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  • Sensitivity Limit of Nanoscale Phototransistors

    Rezaei, Mohsen   Park, Min-Su   Tan, Chee Leong   Mohseni, Hooman  

    In this letter, the optical gain mechanism in phototransistor detectors (PTDs) is explored in low light conditions. An analytical formula is derived for the physical limit on the minimum number of detectable photons for the PTD. This formulation shows that the sensitivity of the PTD, regardless of its material composition, is related to the square root of the normalized total capacitance at the base layer. Since the base total capacitance is directly proportional to the size of the PTD, the formulation shows the scaling effect on the sensitivity of the PTD. Our proposed model can be used to explore a wide range of PTDs, including nanowire, monolayer, and bulk devices. For the illustration of the ability of the model, two different PDTs, one with bottom-up fabrication for ultraviolet and the other with top-down fabrication for short-wave infrared (SWIR) detection, are used. For the SWIR PTD, a scaling effect is explored on InGaAs-based devices. Our modeling predicts that this PTD with a nanoscale electronic area can reach to a single photon noise equivalent power even at room temperature. To the best of our knowledge, this is the first comprehensive study on the sensitivity of the PTD for extreme low light detection.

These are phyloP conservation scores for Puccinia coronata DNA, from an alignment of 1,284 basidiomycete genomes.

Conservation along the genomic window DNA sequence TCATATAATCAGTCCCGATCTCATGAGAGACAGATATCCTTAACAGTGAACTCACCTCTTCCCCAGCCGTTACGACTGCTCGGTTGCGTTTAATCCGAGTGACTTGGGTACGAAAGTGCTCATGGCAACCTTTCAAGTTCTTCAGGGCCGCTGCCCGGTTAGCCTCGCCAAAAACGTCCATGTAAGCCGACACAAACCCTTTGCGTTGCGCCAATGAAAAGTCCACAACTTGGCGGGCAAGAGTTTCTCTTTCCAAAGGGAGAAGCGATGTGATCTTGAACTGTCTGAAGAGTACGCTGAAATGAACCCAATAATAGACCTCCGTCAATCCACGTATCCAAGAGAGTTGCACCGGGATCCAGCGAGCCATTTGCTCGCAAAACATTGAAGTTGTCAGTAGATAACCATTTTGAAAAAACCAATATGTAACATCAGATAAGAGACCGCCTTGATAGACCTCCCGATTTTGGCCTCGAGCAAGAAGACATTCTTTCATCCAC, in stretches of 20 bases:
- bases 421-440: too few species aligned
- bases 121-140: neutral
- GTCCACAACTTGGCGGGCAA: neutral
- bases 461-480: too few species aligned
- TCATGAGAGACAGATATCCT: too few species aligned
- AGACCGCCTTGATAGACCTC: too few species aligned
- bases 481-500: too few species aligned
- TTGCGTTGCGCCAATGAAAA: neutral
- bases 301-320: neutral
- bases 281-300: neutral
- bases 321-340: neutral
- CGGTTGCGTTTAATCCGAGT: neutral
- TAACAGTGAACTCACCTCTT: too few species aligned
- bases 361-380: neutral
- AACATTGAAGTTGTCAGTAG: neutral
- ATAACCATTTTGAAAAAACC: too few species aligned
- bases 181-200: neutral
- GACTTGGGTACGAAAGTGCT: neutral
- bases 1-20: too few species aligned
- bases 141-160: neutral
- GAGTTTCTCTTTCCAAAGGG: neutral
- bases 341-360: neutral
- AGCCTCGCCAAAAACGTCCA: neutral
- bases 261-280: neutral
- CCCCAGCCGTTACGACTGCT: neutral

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  • Heterojunction phototransistor for highly sensitive infrared detection

    Rezaei, Mohsen   Park, Min-Su   Tan, Chee Leong   Rabinowitz, Cobi   Wheaton, Skyler   Mohseni, Hooman  

    In this work, we have proposed a model for the ultimate physical limit on the sensitivity of the heterojunction bipolar phototransistors (HPTs). Based on our modeling we have extracted the design criteria for the HPT for high sensitivity application. HPT with the submicron emitter and base area has the potential to be used for the low number photon resolving in near-infrared (NIR) wavelength. However, in practice, the quality of materials, processing, and the passivation plays an important role in the realization of the highly sensitive HPT. For short wave infrared (SWIR) HPTs based on lattice matched InGaAs to InP is studied. For these devices, conditions to reach to the highest possible sensitivity is examined. We have made an HPT based on InGaAs collector and base on the InP substrate. After developing proper processing combination of wet and dry etching and the surface passivation for the device we made an imager with 320x256 pixels based with a 30m pixel pitch. The imager shows the sensitivity less the 30 photons for each pixel with the frame rate more than 1K frames per second.